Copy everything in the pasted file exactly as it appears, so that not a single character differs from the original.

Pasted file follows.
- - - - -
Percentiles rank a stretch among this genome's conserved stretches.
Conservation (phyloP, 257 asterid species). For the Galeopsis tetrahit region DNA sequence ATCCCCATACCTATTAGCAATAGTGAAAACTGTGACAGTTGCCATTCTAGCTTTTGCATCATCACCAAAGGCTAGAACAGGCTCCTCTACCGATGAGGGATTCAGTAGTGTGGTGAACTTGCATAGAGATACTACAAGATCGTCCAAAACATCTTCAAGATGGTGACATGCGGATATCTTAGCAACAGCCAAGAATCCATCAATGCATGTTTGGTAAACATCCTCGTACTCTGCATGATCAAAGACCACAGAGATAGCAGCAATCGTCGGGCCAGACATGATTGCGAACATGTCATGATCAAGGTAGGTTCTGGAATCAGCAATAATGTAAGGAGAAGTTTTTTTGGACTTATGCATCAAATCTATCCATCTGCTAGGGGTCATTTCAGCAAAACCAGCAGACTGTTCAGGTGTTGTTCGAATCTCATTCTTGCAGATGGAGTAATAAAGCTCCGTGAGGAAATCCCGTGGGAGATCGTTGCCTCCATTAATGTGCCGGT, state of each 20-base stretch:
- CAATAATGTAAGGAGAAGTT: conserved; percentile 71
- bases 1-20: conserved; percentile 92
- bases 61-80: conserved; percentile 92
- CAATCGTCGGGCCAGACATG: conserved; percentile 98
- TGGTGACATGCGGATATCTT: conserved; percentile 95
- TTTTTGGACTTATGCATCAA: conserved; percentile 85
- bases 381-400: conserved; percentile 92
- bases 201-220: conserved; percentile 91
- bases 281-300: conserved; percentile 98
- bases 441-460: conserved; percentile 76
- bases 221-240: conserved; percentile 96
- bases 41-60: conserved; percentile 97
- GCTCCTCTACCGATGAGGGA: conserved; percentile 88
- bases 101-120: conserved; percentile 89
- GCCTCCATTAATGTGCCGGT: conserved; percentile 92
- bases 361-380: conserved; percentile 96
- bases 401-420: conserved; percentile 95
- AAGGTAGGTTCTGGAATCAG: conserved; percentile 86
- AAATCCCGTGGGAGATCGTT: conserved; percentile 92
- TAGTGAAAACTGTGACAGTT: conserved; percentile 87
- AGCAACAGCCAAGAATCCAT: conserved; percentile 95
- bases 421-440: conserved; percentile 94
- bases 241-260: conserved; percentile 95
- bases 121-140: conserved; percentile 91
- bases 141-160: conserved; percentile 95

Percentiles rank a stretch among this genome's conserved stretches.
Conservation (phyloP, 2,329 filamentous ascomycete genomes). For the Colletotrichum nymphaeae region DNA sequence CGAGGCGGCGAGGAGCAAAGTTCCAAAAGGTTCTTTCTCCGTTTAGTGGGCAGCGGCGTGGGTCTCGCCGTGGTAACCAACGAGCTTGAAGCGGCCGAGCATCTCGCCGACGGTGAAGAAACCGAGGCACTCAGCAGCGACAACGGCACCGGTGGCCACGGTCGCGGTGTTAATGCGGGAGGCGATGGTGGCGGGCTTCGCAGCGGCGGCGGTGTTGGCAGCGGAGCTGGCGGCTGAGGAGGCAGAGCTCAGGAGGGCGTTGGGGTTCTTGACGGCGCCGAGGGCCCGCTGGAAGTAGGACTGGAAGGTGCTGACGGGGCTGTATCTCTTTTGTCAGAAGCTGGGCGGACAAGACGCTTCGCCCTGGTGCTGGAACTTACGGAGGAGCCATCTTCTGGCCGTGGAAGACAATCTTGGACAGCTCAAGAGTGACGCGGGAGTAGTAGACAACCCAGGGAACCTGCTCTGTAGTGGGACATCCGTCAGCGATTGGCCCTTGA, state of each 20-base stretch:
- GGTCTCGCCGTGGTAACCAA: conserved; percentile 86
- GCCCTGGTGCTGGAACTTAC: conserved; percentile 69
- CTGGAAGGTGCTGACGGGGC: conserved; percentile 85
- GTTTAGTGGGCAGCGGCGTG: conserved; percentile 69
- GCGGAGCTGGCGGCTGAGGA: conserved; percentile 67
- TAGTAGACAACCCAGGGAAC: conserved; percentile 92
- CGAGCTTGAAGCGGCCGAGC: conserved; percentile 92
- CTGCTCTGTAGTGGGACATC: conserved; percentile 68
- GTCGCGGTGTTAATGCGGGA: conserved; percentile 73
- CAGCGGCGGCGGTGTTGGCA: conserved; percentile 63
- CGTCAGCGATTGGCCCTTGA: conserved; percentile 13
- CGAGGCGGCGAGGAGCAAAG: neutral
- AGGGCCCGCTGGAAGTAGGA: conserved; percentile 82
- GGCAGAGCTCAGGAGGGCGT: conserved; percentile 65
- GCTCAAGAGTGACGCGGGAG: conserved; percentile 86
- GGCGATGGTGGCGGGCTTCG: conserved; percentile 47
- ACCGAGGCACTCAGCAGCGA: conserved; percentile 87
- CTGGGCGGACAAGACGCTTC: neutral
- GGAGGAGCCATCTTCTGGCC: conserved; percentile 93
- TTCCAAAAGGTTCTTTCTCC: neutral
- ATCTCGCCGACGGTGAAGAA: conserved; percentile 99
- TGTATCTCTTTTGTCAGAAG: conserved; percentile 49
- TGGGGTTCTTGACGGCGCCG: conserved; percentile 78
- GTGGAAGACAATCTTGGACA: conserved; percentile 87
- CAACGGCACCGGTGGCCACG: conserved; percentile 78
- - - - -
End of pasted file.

Percentiles rank a stretch among this genome's conserved stretches.
Conservation (phyloP, 257 asterid species). For the Galeopsis tetrahit region DNA sequence ATCCCCATACCTATTAGCAATAGTGAAAACTGTGACAGTTGCCATTCTAGCTTTTGCATCATCACCAAAGGCTAGAACAGGCTCCTCTACCGATGAGGGATTCAGTAGTGTGGTGAACTTGCATAGAGATACTACAAGATCGTCCAAAACATCTTCAAGATGGTGACATGCGGATATCTTAGCAACAGCCAAGAATCCATCAATGCATGTTTGGTAAACATCCTCGTACTCTGCATGATCAAAGACCACAGAGATAGCAGCAATCGTCGGGCCAGACATGATTGCGAACATGTCATGATCAAGGTAGGTTCTGGAATCAGCAATAATGTAAGGAGAAGTTTTTTTGGACTTATGCATCAAATCTATCCATCTGCTAGGGGTCATTTCAGCAAAACCAGCAGACTGTTCAGGTGTTGTTCGAATCTCATTCTTGCAGATGGAGTAATAAAGCTCCGTGAGGAAATCCCGTGGGAGATCGTTGCCTCCATTAATGTGCCGGT, state of each 20-base stretch:
- CAATAATGTAAGGAGAAGTT: conserved; percentile 71
- bases 1-20: conserved; percentile 92
- bases 61-80: conserved; percentile 92
- CAATCGTCGGGCCAGACATG: conserved; percentile 98
- TGGTGACATGCGGATATCTT: conserved; percentile 95
- TTTTTGGACTTATGCATCAA: conserved; percentile 85
- bases 381-400: conserved; percentile 92
- bases 201-220: conserved; percentile 91
- bases 281-300: conserved; percentile 98
- bases 441-460: conserved; percentile 76
- bases 221-240: conserved; percentile 96
- bases 41-60: conserved; percentile 97
- GCTCCTCTACCGATGAGGGA: conserved; percentile 88
- bases 101-120: conserved; percentile 89
- GCCTCCATTAATGTGCCGGT: conserved; percentile 92
- bases 361-380: conserved; percentile 96
- bases 401-420: conserved; percentile 95
- AAGGTAGGTTCTGGAATCAG: conserved; percentile 86
- AAATCCCGTGGGAGATCGTT: conserved; percentile 92
- TAGTGAAAACTGTGACAGTT: conserved; percentile 87
- AGCAACAGCCAAGAATCCAT: conserved; percentile 95
- bases 421-440: conserved; percentile 94
- bases 241-260: conserved; percentile 95
- bases 121-140: conserved; percentile 91
- bases 141-160: conserved; percentile 95

Percentiles rank a stretch among this genome's conserved stretches.
Conservation (phyloP, 2,329 filamentous ascomycete genomes). For the Colletotrichum nymphaeae region DNA sequence CGAGGCGGCGAGGAGCAAAGTTCCAAAAGGTTCTTTCTCCGTTTAGTGGGCAGCGGCGTGGGTCTCGCCGTGGTAACCAACGAGCTTGAAGCGGCCGAGCATCTCGCCGACGGTGAAGAAACCGAGGCACTCAGCAGCGACAACGGCACCGGTGGCCACGGTCGCGGTGTTAATGCGGGAGGCGATGGTGGCGGGCTTCGCAGCGGCGGCGGTGTTGGCAGCGGAGCTGGCGGCTGAGGAGGCAGAGCTCAGGAGGGCGTTGGGGTTCTTGACGGCGCCGAGGGCCCGCTGGAAGTAGGACTGGAAGGTGCTGACGGGGCTGTATCTCTTTTGTCAGAAGCTGGGCGGACAAGACGCTTCGCCCTGGTGCTGGAACTTACGGAGGAGCCATCTTCTGGCCGTGGAAGACAATCTTGGACAGCTCAAGAGTGACGCGGGAGTAGTAGACAACCCAGGGAACCTGCTCTGTAGTGGGACATCCGTCAGCGATTGGCCCTTGA, state of each 20-base stretch:
- GGTCTCGCCGTGGTAACCAA: conserved; percentile 86
- GCCCTGGTGCTGGAACTTAC: conserved; percentile 69
- CTGGAAGGTGCTGACGGGGC: conserved; percentile 85
- GTTTAGTGGGCAGCGGCGTG: conserved; percentile 69
- GCGGAGCTGGCGGCTGAGGA: conserved; percentile 67
- TAGTAGACAACCCAGGGAAC: conserved; percentile 92
- CGAGCTTGAAGCGGCCGAGC: conserved; percentile 92
- CTGCTCTGTAGTGGGACATC: conserved; percentile 68
- GTCGCGGTGTTAATGCGGGA: conserved; percentile 73
- CAGCGGCGGCGGTGTTGGCA: conserved; percentile 63
- CGTCAGCGATTGGCCCTTGA: conserved; percentile 13
- CGAGGCGGCGAGGAGCAAAG: neutral
- AGGGCCCGCTGGAAGTAGGA: conserved; percentile 82
- GGCAGAGCTCAGGAGGGCGT: conserved; percentile 65
- GCTCAAGAGTGACGCGGGAG: conserved; percentile 86
- GGCGATGGTGGCGGGCTTCG: conserved; percentile 47
- ACCGAGGCACTCAGCAGCGA: conserved; percentile 87
- CTGGGCGGACAAGACGCTTC: neutral
- GGAGGAGCCATCTTCTGGCC: conserved; percentile 93
- TTCCAAAAGGTTCTTTCTCC: neutral
- ATCTCGCCGACGGTGAAGAA: conserved; percentile 99
- TGTATCTCTTTTGTCAGAAG: conserved; percentile 49
- TGGGGTTCTTGACGGCGCCG: conserved; percentile 78
- GTGGAAGACAATCTTGGACA: conserved; percentile 87
- CAACGGCACCGGTGGCCACG: conserved; percentile 78